2. For some examples of such characteristics, and why the intelligent design hypothesis doesn’t exemplify them, see "Why Intelligent Design Isn’t Science" at http://www.naturalism.org/science.htm.
3. For a discussion of the supernatural/natural distinction, see "Spirituality Without Faith," the section on naturalism. http://www.naturalism.org/spiritua1.htm
4. For an excellent discussion of the antipathy between science and dualism in the context of consciousness studies, see Maurice K.D. Schouten, "Theism, Dualism, and the Scientific Image of Humanity," Zygon, V36 #4, December 2001, pp. 679-708. See also Dembski, naturalist? about the naturalization of God that would likely ensue were he scientifically demonstrated to exist.
5. Meaning in life is quite discoverable within a naturalistic view of the world, see the spirituality page at http://www.naturalism.org/spiritua.htm.
Contrary to the claims of some proponents of intelligent design (ID), science does not presume naturalism. So science doesn't reject ID because ID is supernatural. Nevertheless, science does reject ID because the ID hypothesis is unsupported by evidence and exemplifies none of the characteristics of good scientific explanations. For some basic characteristics of scientific explanations, see here.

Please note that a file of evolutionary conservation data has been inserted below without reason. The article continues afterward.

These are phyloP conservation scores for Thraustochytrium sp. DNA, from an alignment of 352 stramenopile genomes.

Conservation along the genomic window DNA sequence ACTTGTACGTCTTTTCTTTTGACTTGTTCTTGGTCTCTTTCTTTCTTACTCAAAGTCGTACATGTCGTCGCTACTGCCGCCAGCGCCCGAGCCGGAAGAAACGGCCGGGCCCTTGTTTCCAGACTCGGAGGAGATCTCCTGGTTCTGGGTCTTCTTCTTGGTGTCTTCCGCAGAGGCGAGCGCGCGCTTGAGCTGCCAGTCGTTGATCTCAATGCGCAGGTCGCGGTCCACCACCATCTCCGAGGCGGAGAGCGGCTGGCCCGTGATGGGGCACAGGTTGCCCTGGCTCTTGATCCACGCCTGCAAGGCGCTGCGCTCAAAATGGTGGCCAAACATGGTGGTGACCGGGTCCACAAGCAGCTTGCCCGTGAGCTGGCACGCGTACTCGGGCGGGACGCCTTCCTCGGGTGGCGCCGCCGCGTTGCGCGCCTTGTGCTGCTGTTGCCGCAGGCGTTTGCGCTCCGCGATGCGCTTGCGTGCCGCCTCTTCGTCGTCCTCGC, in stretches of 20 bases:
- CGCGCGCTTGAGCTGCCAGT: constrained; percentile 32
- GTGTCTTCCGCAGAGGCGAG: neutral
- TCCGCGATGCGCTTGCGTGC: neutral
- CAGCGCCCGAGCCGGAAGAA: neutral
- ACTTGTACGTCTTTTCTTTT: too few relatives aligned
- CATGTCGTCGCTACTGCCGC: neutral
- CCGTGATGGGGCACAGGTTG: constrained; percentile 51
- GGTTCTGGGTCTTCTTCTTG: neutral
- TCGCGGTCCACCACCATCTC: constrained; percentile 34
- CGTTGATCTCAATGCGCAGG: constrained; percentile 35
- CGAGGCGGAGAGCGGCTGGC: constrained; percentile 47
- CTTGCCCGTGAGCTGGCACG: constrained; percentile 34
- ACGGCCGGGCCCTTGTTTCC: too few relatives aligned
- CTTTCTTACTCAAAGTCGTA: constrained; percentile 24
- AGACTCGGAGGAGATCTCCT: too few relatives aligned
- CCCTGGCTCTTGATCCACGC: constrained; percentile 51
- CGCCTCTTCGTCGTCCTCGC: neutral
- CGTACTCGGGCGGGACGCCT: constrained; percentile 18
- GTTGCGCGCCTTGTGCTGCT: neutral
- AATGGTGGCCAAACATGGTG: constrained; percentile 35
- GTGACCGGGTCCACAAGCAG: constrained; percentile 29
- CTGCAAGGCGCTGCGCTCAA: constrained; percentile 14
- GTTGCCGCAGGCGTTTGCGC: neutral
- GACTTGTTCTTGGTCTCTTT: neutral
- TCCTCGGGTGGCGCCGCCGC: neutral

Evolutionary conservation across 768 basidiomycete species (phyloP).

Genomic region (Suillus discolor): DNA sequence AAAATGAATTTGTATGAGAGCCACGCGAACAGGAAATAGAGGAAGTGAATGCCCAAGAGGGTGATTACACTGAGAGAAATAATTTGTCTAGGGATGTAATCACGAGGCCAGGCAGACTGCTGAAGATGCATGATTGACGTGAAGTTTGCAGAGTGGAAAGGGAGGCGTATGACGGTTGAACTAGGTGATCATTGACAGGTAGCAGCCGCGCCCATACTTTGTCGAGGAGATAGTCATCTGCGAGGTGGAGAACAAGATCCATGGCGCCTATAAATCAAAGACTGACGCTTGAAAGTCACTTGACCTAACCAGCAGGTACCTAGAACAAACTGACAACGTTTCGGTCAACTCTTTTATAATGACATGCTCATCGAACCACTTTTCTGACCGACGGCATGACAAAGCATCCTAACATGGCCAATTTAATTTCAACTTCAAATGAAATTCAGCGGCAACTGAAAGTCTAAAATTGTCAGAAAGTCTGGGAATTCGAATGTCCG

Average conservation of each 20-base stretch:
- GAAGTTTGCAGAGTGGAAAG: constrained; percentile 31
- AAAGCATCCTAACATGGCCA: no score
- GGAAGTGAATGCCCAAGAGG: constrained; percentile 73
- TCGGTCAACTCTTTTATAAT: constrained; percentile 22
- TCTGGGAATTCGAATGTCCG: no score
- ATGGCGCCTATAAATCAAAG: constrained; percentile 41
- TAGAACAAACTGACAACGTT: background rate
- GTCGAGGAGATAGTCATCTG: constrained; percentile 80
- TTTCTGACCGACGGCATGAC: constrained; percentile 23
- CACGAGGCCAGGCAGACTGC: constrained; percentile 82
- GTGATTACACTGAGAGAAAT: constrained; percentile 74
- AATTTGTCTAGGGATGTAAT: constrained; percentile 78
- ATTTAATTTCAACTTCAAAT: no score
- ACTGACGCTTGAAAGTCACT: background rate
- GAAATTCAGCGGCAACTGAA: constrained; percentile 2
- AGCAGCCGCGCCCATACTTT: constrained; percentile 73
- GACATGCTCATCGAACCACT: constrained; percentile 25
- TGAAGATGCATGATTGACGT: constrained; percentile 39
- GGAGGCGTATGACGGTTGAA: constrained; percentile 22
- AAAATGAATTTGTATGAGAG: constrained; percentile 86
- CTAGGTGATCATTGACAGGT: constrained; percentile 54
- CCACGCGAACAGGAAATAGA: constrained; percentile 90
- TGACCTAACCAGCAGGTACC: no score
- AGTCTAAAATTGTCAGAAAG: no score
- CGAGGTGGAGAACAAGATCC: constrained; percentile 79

Some of those sympathetic to intelligent design (ID) argue that science as it’s currently taught assumes naturalism, and further that science tries to rule out ID as unscientific on the grounds that ID invokes the supernatural. 1 But science makes no claims about naturalism. Scientists simply propose explanations which are accepted or rejected on the basis of their scientific merit.
Intelligent design fails as science not because science a priori rules out the supernatural (methodologically it doesn’t need to do this, and in fact wastes no time on the matter), but because the intelligent design hypothesis has no merit as a scientific explanation.
Because science doesn’t presume naturalism, there’s no basis for supposing it violates any U.S. constitutional prohibition on states favoring or establishing a particular religious or philosophical view. So ID need not be imported into the science curriculum to provide "balance" or give non-naturalistic views "equal time." Because ID conclusively fails as good science, it should not be presented or taught as a viable scientific alternative to Darwinian accounts of evolution. But ID could usefully be discussed as good example of a failed scientific hypothesis, helping to clarify what science actually is, and does.